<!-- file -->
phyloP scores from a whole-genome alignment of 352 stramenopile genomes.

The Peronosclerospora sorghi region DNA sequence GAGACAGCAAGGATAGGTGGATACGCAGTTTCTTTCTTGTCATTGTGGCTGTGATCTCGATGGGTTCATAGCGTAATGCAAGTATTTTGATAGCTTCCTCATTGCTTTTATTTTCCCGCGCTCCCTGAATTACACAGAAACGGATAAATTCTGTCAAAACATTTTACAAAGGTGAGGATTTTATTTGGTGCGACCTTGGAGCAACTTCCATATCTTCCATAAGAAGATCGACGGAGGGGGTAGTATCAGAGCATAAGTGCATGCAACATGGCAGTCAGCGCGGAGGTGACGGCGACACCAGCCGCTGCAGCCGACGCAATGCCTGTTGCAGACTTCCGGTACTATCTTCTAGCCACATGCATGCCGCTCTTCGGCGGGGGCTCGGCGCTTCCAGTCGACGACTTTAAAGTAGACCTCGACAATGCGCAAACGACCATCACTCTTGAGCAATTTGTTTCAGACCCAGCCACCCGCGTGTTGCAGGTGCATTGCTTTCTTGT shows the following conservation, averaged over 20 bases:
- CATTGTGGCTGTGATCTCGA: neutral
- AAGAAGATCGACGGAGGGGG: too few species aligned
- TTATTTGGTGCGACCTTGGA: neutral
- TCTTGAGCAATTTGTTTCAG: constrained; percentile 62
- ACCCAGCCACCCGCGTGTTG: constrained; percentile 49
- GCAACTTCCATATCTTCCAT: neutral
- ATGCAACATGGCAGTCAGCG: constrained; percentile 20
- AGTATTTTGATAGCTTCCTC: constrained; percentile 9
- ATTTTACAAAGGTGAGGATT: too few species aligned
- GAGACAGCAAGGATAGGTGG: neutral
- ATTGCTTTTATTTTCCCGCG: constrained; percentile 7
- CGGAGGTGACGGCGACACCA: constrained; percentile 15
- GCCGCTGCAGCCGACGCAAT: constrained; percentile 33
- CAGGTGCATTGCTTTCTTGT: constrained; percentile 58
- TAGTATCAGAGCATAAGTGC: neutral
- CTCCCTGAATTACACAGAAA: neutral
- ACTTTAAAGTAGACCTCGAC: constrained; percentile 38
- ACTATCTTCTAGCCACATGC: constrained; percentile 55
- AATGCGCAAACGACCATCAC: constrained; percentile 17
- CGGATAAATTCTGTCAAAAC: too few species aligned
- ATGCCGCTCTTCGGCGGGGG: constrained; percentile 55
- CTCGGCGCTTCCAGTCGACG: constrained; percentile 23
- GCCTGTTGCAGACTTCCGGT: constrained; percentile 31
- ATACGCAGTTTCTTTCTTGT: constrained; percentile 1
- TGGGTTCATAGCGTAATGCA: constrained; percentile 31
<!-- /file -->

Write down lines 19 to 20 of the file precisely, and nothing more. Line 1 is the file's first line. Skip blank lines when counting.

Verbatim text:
- ACTTTAAAGTAGACCTCGAC: constrained; percentile 38
- ACTATCTTCTAGCCACATGC: constrained; percentile 55